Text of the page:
Also, some people don’t always have bad intentions. They simply lack tact which is what #3 is all about.
3. Go Beyond The Words
One of my uncles never worries about how he delivers a message. Which has been a problem for me when I was a teenager. He has always offered me great advice but his words cut me before they helped me.
So between him giving me advice and me taking it, we used to spend a few days arguing. I would love to say that now, ten years later, he became kind and gentle but that’s not the case. He still goes all military-style on me. However, I’ve learned to look beyond the words.
Every time he’s criticizing one of my decisions, I focus on what he’s saying instead of how he’s saying it, and this has drastically improved our relationship. I know he has my best interest at heart and to be honest, the man has helped me dodge a few bullets.
The takeaway here is that some people want to be helpful but come across as negative because they are lacking diplomacy.
But some of them are just jerks. Which brings me to my next point.
4. Be assertive
In three out of five tactics I’ve tried to offer you a different perspective. To convince you to sit for a moment before reacting. But being compassionate doesn’t mean you have to let people walk over you.
When dealing with a conflict, the first step is to understand where the other person is coming from. The second one is to set healthy boundaries, which is what #4 here is all about.
If all of the above fails, say it loud and clear. Instead of arguing with someone, set boundaries by calling people out when they cross the line. Don’t sugarcoat the situation or use sarcasm. Be firm and say exactly how you feel.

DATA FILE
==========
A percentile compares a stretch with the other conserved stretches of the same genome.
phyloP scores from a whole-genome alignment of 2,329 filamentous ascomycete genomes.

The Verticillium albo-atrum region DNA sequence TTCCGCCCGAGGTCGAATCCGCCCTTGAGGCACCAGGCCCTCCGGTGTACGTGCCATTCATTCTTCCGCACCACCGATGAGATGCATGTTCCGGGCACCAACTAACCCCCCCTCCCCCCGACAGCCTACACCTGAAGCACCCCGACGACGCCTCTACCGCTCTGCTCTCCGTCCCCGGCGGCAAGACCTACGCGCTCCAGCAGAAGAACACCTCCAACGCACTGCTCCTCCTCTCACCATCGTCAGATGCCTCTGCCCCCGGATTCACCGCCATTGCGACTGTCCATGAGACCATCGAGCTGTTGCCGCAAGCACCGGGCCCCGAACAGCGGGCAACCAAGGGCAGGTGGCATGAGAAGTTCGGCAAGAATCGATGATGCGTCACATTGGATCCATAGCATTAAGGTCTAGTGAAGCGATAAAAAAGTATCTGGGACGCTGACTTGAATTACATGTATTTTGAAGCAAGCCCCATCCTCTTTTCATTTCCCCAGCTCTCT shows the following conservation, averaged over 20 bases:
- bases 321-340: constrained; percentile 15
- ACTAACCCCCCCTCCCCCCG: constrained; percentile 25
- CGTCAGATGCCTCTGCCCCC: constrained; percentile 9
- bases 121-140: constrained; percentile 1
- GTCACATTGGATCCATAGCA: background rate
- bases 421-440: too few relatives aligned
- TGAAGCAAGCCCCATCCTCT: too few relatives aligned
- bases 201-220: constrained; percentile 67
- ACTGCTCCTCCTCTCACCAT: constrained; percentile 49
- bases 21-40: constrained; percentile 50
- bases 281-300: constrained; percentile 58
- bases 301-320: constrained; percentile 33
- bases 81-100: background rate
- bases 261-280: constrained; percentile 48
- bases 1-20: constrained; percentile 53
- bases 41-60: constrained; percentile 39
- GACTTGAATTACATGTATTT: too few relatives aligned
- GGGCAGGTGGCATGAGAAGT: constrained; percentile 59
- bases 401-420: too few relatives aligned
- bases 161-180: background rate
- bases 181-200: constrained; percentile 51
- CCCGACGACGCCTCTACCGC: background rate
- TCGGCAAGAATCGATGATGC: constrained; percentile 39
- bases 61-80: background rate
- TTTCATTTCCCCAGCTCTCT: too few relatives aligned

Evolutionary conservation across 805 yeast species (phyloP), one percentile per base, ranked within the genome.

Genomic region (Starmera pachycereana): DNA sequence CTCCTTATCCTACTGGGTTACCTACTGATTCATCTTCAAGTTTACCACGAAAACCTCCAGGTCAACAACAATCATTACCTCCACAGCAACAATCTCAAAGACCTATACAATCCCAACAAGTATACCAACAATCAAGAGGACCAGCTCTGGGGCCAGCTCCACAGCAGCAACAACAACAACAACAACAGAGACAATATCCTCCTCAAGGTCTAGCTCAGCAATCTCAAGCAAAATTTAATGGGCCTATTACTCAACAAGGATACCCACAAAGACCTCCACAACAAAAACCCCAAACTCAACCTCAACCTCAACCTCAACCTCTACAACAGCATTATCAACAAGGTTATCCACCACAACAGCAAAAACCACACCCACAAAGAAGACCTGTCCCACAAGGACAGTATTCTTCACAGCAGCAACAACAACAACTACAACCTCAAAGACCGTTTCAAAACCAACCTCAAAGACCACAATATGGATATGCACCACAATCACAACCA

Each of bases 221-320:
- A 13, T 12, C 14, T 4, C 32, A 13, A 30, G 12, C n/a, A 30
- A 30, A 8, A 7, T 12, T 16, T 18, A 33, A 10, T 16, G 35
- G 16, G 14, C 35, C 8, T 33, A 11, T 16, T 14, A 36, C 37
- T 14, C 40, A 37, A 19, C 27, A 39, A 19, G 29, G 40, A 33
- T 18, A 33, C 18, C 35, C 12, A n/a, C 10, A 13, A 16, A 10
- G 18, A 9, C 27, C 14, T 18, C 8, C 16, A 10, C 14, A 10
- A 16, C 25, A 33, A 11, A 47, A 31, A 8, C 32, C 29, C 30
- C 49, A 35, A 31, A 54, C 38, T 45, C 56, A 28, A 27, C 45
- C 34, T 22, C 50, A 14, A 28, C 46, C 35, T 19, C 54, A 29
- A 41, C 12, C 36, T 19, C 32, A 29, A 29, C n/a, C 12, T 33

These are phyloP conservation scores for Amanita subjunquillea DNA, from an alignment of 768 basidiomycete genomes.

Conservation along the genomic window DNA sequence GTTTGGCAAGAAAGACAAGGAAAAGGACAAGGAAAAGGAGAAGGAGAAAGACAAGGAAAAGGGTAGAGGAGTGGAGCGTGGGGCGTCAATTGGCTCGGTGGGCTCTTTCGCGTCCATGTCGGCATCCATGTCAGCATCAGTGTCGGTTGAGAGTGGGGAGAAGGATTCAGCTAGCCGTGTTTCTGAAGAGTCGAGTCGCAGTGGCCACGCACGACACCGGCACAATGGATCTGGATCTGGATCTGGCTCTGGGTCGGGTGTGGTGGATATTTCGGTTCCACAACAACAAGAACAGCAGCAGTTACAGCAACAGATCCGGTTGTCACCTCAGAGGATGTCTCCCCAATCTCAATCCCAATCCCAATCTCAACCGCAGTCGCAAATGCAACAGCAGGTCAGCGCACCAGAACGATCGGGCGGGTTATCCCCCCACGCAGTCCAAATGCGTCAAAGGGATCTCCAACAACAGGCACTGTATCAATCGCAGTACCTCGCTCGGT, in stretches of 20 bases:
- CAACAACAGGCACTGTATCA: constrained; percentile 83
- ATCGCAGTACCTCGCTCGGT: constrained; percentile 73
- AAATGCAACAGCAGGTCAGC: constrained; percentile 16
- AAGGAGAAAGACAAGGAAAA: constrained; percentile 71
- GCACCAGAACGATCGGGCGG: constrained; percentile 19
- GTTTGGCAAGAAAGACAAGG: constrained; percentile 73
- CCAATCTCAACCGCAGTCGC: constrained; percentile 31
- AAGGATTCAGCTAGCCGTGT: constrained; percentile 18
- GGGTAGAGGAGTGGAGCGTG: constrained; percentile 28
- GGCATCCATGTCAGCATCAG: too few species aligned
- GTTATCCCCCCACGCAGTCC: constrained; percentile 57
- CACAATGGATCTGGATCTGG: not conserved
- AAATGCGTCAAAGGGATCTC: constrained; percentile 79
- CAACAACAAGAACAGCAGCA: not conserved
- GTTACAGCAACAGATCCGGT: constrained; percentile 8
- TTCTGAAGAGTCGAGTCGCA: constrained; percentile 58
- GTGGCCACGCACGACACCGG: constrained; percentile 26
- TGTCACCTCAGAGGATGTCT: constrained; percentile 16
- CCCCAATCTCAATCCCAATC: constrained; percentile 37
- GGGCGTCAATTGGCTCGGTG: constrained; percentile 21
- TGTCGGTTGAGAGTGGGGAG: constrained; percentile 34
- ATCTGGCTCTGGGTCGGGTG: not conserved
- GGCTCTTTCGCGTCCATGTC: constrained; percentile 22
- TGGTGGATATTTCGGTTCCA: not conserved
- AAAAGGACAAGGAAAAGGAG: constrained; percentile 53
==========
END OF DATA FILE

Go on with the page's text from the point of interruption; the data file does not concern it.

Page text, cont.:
And be prepared to back everything you say with your actions, like advice #5 points out.
5. Match Your Words With Your Behavior
Sometimes you will have to deal with people to whom emotional intelligence is an unknown concept. And no matter how much effort you put into it, it can’t work out. It must be a two-way street after all.
When this happens, the best thing you can do is simply cut cords with those people. Relationships are hard work, true, but there’s a limit to it.
If you’ve had several conversations where you told them that their behavior is rude, offensive, or hurtful to you, but they go on, the only thing left to do is end the relationships before it turns into a toxic one.
In a Nutshell
People talk. They always will. Some will come to you to give you advice. Often, an unsolicited one. When they don’t do that, they turn to others to talk behind your back.
You can’t control how other people behave. The only thing you can control is your reaction to their behavior. And if you want it to be a smart one, it should look something like this:
- Understand why you’re feeling uncomfortable. Did their criticism strike an inner belief? Can you connect it to an event from your past? Identify your emotional triggers and work on them.
- Take a step back and see who’s judging you. Is it coming from somebody who is going through a hard time? Often, when they criticize someone else, people are simply projecting their insecurities and issues on others. Be compassionate.
- Focus on what the person is saying, rather than how. Some people have no tact at all which makes them come across as rude when they actually have good intentions. Don’t let your ego take over the situation and try to go beyond the words.
- Set boundaries. Speak up when somebody crossed the line and explain to them what are the topics you’re willing to discuss and what’s off-limits. Be kind but clear. Make sure your message goes through.
- Walk away. If you feel like you’re having the same conversation over and over again but the other person is not making any effort, end the relationship. There’s only so much you can do. Being compassionate and empathetic doesn’t mean allowing people to disrespect you.